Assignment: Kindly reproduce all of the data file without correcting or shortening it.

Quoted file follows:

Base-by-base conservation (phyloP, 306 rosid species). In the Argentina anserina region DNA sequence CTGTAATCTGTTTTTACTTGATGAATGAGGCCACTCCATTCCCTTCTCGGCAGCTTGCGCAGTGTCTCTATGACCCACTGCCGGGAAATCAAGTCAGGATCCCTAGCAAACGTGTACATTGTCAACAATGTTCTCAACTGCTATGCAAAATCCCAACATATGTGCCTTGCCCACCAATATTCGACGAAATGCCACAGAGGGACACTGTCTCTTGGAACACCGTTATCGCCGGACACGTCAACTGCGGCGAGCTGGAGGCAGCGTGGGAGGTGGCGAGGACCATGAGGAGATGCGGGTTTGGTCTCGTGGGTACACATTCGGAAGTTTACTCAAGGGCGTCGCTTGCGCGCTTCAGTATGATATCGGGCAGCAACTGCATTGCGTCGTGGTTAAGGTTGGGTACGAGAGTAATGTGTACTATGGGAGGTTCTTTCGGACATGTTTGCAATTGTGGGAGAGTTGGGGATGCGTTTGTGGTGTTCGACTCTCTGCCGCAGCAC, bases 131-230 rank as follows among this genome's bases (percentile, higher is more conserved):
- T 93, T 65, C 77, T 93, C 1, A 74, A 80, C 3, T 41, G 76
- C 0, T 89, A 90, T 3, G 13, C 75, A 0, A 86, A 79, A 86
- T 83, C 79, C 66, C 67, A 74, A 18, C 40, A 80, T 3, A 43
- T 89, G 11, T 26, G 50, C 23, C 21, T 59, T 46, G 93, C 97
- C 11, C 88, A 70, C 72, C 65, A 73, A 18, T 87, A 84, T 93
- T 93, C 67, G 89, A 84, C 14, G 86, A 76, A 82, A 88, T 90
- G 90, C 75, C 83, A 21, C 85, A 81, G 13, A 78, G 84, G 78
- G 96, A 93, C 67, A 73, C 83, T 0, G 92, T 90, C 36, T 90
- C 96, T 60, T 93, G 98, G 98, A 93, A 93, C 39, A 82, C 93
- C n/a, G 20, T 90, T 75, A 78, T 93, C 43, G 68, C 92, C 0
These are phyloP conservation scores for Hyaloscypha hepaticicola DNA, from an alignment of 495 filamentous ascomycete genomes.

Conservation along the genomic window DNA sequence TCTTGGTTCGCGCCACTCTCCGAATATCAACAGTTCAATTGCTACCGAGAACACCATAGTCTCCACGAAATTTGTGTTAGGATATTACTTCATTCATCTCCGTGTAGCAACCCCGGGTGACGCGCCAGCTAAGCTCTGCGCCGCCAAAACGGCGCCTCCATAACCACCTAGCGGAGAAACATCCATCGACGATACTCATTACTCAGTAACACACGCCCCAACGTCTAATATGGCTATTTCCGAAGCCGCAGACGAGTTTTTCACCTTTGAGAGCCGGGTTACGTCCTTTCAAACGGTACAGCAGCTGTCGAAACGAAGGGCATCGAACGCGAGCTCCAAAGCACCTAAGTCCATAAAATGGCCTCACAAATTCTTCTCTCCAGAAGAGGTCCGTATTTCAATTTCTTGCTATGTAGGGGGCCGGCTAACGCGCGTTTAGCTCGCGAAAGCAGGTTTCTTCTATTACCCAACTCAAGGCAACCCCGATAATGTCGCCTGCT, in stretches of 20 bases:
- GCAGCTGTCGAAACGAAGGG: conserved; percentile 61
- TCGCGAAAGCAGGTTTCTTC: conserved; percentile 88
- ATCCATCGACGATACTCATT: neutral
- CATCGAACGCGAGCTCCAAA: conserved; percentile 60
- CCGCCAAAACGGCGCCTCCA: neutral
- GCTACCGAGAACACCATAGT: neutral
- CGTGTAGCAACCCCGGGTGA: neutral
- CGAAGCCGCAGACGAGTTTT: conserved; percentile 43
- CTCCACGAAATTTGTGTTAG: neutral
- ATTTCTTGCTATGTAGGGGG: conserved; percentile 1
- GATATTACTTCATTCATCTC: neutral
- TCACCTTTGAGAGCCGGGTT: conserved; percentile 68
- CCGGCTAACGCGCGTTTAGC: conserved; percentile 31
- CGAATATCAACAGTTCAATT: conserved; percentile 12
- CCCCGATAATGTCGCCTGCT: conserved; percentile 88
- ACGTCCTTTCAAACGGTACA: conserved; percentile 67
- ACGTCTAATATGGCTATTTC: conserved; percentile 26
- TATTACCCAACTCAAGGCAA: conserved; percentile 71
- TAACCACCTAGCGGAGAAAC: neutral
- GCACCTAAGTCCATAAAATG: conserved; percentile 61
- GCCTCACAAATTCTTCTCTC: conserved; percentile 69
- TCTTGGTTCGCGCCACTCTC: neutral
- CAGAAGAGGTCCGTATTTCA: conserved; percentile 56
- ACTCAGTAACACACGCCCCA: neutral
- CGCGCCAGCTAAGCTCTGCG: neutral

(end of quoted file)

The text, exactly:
Base-by-base conservation (phyloP, 306 rosid species). In the Argentina anserina region DNA sequence CTGTAATCTGTTTTTACTTGATGAATGAGGCCACTCCATTCCCTTCTCGGCAGCTTGCGCAGTGTCTCTATGACCCACTGCCGGGAAATCAAGTCAGGATCCCTAGCAAACGTGTACATTGTCAACAATGTTCTCAACTGCTATGCAAAATCCCAACATATGTGCCTTGCCCACCAATATTCGACGAAATGCCACAGAGGGACACTGTCTCTTGGAACACCGTTATCGCCGGACACGTCAACTGCGGCGAGCTGGAGGCAGCGTGGGAGGTGGCGAGGACCATGAGGAGATGCGGGTTTGGTCTCGTGGGTACACATTCGGAAGTTTACTCAAGGGCGTCGCTTGCGCGCTTCAGTATGATATCGGGCAGCAACTGCATTGCGTCGTGGTTAAGGTTGGGTACGAGAGTAATGTGTACTATGGGAGGTTCTTTCGGACATGTTTGCAATTGTGGGAGAGTTGGGGATGCGTTTGTGGTGTTCGACTCTCTGCCGCAGCAC, bases 131-230 rank as follows among this genome's bases (percentile, higher is more conserved):
- T 93, T 65, C 77, T 93, C 1, A 74, A 80, C 3, T 41, G 76
- C 0, T 89, A 90, T 3, G 13, C 75, A 0, A 86, A 79, A 86
- T 83, C 79, C 66, C 67, A 74, A 18, C 40, A 80, T 3, A 43
- T 89, G 11, T 26, G 50, C 23, C 21, T 59, T 46, G 93, C 97
- C 11, C 88, A 70, C 72, C 65, A 73, A 18, T 87, A 84, T 93
- T 93, C 67, G 89, A 84, C 14, G 86, A 76, A 82, A 88, T 90
- G 90, C 75, C 83, A 21, C 85, A 81, G 13, A 78, G 84, G 78
- G 96, A 93, C 67, A 73, C 83, T 0, G 92, T 90, C 36, T 90
- C 96, T 60, T 93, G 98, G 98, A 93, A 93, C 39, A 82, C 93
- C n/a, G 20, T 90, T 75, A 78, T 93, C 43, G 68, C 92, C 0
These are phyloP conservation scores for Hyaloscypha hepaticicola DNA, from an alignment of 495 filamentous ascomycete genomes.

Conservation along the genomic window DNA sequence TCTTGGTTCGCGCCACTCTCCGAATATCAACAGTTCAATTGCTACCGAGAACACCATAGTCTCCACGAAATTTGTGTTAGGATATTACTTCATTCATCTCCGTGTAGCAACCCCGGGTGACGCGCCAGCTAAGCTCTGCGCCGCCAAAACGGCGCCTCCATAACCACCTAGCGGAGAAACATCCATCGACGATACTCATTACTCAGTAACACACGCCCCAACGTCTAATATGGCTATTTCCGAAGCCGCAGACGAGTTTTTCACCTTTGAGAGCCGGGTTACGTCCTTTCAAACGGTACAGCAGCTGTCGAAACGAAGGGCATCGAACGCGAGCTCCAAAGCACCTAAGTCCATAAAATGGCCTCACAAATTCTTCTCTCCAGAAGAGGTCCGTATTTCAATTTCTTGCTATGTAGGGGGCCGGCTAACGCGCGTTTAGCTCGCGAAAGCAGGTTTCTTCTATTACCCAACTCAAGGCAACCCCGATAATGTCGCCTGCT, in stretches of 20 bases:
- GCAGCTGTCGAAACGAAGGG: conserved; percentile 61
- TCGCGAAAGCAGGTTTCTTC: conserved; percentile 88
- ATCCATCGACGATACTCATT: neutral
- CATCGAACGCGAGCTCCAAA: conserved; percentile 60
- CCGCCAAAACGGCGCCTCCA: neutral
- GCTACCGAGAACACCATAGT: neutral
- CGTGTAGCAACCCCGGGTGA: neutral
- CGAAGCCGCAGACGAGTTTT: conserved; percentile 43
- CTCCACGAAATTTGTGTTAG: neutral
- ATTTCTTGCTATGTAGGGGG: conserved; percentile 1
- GATATTACTTCATTCATCTC: neutral
- TCACCTTTGAGAGCCGGGTT: conserved; percentile 68
- CCGGCTAACGCGCGTTTAGC: conserved; percentile 31
- CGAATATCAACAGTTCAATT: conserved; percentile 12
- CCCCGATAATGTCGCCTGCT: conserved; percentile 88
- ACGTCCTTTCAAACGGTACA: conserved; percentile 67
- ACGTCTAATATGGCTATTTC: conserved; percentile 26
- TATTACCCAACTCAAGGCAA: conserved; percentile 71
- TAACCACCTAGCGGAGAAAC: neutral
- GCACCTAAGTCCATAAAATG: conserved; percentile 61
- GCCTCACAAATTCTTCTCTC: conserved; percentile 69
- TCTTGGTTCGCGCCACTCTC: neutral
- CAGAAGAGGTCCGTATTTCA: conserved; percentile 56
- ACTCAGTAACACACGCCCCA: neutral
- CGCGCCAGCTAAGCTCTGCG: neutral